Internal improvements at being at the centre of the Viscount of Rio Branco's electoral campaign in 1870 and he did follow suit on his ambitious agenda. His government ordered the constructions of thousands of kilometres of railway lines, and inaugurated a telegraphic line linking Brazil with the Old Continent. He also carried out the country's first national census in 1872, which established the country's free population at 8,419,672 (around 85% of the total population, 15% being slaves). Ethnically, the census reported, 39% were mulattoes, 38% were white, 11% black and 5% caboclos (white and Indian mix).

The Conservative government also introduced a liberal judicial reform with a more liberal Criminal Code and extended habeas corpus.

In foreign policy, Brazil swallowed important amounts of Paraguayan territory, as did Argentina. In Asunción, Brazilian occupation forces, the largest force of occupation in the country, overshadowed Buenos Aires' troops. The Brazilians and Argentines installed a  government led by the Paraguayan Legion, a group of cosmopolitan and American-educated liberal democrats, which sought to institute a democratic and liberal regime in the poor and ravaged country. However, the Legion was unsuited to govern and the occupiers, despite their squabbles, ruled behind the scenes and kept the supporters of former President Solano López as far away from power as possible.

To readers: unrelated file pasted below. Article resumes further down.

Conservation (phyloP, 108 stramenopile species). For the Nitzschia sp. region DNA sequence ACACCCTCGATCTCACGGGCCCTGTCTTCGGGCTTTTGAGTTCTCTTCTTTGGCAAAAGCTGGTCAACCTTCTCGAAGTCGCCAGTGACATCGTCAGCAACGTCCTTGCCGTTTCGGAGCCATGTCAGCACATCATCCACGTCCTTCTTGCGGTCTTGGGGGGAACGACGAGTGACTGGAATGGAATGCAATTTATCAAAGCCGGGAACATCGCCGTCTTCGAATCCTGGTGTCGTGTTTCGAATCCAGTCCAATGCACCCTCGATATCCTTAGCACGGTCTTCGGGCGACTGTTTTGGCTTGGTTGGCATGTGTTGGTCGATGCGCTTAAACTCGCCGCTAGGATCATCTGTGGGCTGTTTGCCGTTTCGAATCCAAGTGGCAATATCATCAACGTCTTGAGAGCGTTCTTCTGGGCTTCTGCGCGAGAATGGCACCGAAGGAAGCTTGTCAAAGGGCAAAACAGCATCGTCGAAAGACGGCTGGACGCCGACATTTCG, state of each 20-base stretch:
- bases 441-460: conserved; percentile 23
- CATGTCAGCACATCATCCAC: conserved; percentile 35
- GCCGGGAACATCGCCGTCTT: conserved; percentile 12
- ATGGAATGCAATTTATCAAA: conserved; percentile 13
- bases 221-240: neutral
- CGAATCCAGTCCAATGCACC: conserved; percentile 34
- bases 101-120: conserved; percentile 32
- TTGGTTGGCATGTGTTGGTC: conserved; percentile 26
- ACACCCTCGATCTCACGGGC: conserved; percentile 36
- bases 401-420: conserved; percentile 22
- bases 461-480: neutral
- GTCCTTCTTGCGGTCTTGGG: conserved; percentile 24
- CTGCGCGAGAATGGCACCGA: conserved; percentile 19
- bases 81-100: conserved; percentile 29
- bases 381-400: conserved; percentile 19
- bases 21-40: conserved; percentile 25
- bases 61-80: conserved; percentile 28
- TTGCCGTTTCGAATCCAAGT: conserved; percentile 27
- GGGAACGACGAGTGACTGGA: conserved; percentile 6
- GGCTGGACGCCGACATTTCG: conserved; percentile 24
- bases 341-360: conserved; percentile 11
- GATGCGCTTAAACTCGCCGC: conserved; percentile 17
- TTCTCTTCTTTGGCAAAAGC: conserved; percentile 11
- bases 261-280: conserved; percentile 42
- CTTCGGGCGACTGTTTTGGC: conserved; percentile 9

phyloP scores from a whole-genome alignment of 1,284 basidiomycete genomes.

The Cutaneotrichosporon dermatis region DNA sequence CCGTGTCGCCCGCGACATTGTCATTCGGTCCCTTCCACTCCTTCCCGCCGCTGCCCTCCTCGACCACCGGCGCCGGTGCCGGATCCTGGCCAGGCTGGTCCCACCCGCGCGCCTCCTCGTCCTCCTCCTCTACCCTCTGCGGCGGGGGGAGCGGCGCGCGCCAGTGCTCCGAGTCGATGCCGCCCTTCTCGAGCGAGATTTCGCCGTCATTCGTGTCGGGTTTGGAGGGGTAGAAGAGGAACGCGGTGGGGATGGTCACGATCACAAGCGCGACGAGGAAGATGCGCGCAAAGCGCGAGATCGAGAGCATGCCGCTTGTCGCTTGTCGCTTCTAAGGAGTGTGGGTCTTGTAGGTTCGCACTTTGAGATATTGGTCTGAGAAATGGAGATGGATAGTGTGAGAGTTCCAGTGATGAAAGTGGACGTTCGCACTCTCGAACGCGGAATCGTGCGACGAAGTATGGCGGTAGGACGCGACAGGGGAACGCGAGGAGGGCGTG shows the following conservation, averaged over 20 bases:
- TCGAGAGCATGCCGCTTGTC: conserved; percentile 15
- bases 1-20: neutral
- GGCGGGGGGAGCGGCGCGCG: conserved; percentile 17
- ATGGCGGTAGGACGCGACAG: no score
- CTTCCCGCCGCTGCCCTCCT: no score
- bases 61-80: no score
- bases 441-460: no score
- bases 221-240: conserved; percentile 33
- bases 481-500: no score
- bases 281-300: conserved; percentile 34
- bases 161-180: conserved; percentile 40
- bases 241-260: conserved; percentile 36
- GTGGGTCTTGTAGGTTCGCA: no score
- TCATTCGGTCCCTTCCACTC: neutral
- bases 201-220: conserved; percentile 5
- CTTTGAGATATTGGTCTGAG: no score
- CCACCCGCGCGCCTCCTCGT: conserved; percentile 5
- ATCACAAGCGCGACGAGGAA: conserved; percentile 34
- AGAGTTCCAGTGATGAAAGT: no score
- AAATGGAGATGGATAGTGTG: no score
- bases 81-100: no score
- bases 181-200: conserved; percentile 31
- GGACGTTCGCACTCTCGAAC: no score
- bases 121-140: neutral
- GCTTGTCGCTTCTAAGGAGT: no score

In Brazil, the country prepared for the 1873 general elections. The Liberal Party, recently divided on the abolitionist question between its liberal democrat wing and it's coffee wing, sought to downplay the issue by adopting a very ambiguous stance on the question and focusing on a reformist agenda. The Conservatives, too, were split on the abolitionist question. After all, plantation owners made up 50% of each party's membership. Only the Republicans could adopt an unambiguous stance on slavery.